What Does the Term 'White Label' actually mean?
From time to time you hear many business expressions, some abbreviated, some just acronyms and you nod accepting the term, not really understanding what is meant. In this blog I will be explain what the term 'White Label' means (in business), discussing some examples and highlighting the benefits of this type of business model.
A white label product or service is something that has been produced by one company (the producer) that other companies rebrand and sell as their own. The 'white label' business model can be very successful if applied correctly.
White labelling, effectively refers to goods or services where the producers only bear the product manufacturing costs. It obviates the distributor the need to invest in infrastructure costs. It splits the functions between, the production and its inherent costs to the distribution and market penetration.
The distributor will be able to sell the finished product, branding it as their own goods, since the finished product will not have been branded as it is effectively 'white' (unbranded).
This form of business model is possibly most prevalent in:
- The food industry, where a product can be manufactured at one facility and then packaged and branded in a number of ways. Drinks are common white label products.
- The computer services industry, where a service or website generic to a particular industry is the front or face of the company. A good example would be a payment system.
- Computer parts which are then available to many reputable brands. An estimated two thirds of all motherboards are manufactured by one business. 'Made in China' but rebranded and sold throughout the world by non-chinese brands.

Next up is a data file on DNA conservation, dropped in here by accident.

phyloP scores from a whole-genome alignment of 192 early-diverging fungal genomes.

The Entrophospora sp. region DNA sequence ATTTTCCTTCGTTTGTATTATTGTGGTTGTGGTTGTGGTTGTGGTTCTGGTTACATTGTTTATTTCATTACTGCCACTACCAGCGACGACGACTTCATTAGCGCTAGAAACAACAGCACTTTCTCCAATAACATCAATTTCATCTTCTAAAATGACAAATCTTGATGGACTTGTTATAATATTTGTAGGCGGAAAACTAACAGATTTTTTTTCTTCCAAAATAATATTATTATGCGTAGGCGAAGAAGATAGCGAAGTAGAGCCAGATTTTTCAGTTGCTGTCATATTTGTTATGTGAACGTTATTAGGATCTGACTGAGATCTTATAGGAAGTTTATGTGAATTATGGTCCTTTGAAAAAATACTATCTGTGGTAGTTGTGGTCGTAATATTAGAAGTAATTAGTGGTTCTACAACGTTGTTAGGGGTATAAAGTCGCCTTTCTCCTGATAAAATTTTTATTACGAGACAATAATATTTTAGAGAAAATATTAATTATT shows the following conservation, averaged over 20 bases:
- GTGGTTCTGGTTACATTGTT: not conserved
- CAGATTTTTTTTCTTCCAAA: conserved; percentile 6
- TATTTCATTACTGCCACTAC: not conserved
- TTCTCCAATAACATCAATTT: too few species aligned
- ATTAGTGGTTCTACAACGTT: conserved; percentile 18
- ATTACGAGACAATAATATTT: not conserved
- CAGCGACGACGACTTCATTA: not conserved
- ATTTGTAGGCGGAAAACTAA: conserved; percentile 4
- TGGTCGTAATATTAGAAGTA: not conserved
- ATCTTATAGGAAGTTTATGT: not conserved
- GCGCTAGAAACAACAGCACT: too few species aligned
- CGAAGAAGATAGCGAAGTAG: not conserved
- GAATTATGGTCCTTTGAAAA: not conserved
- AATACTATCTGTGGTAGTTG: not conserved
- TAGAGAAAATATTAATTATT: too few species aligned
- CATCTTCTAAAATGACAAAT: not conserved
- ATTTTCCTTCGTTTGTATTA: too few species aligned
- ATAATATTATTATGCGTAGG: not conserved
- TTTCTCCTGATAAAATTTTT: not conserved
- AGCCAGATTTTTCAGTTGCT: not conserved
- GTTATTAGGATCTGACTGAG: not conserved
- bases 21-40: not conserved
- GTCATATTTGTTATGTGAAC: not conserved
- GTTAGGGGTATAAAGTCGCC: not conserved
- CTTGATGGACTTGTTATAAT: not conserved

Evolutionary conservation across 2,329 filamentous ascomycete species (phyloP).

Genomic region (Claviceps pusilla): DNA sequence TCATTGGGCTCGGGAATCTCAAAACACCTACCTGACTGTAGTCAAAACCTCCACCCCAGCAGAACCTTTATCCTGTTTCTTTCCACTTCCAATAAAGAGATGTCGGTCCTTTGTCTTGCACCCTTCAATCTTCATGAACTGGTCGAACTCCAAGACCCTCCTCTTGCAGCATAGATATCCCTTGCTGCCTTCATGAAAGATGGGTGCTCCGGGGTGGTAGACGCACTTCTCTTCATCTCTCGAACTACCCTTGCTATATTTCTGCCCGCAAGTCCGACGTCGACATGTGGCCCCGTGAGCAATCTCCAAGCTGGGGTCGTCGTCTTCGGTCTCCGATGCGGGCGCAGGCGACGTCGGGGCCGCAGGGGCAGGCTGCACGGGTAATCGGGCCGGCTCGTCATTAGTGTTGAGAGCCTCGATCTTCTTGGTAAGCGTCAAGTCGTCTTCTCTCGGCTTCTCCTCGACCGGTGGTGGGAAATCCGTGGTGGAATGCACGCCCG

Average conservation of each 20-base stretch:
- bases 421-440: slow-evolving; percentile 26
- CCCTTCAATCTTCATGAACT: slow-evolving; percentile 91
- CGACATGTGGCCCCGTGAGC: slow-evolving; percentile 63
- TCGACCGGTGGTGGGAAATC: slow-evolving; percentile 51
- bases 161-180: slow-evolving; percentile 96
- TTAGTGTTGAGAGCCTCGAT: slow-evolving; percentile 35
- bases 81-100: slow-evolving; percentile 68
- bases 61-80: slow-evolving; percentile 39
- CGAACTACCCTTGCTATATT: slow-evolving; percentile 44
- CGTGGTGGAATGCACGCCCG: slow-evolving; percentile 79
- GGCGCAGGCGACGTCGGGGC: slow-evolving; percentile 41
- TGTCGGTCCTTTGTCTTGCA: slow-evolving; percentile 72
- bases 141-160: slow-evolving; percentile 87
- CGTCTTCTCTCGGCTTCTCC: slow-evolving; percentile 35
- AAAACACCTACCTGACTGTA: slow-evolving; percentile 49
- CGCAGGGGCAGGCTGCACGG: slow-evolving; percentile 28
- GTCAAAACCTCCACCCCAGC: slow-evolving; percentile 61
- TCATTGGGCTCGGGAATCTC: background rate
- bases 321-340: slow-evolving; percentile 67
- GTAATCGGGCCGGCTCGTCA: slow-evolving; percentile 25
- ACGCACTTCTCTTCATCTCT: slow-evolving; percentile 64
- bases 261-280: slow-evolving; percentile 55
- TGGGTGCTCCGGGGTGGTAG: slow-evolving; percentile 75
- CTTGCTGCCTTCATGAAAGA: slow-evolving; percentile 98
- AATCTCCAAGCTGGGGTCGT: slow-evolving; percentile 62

Revenues generated by the 'no name' goods supplier can supplement those from branded products. This therefore opens up access to many more markets and also lower income customers via alternative distribution channels. Very little extra work or development, needs to be done to any product to modify it or tailor it to any specific needs.
For the white label product to work it is important that customers do not realise that ostensibly different offerings are actually the same; this does allow price differentiation.
This all sounds very simple however, the original product which is to be white labelled does have to be robust, well thought through, finished and of course, attractively priced. The distributor will need to add their own margin.
For the distributor this is an excellent way of proving excellence in an otherwise competitive marketplace with a very low point of entry. Payments will be by way of monthly subscription or 'pay as you use' to the provider. No upfront investment nor testing will be required.
If you have any questions relating to White Labelling then please get in touch. My next blog will be discussing 'Ways to Create a Thriving Workplace'. In the meantime, please share any comments you have on this blog post below.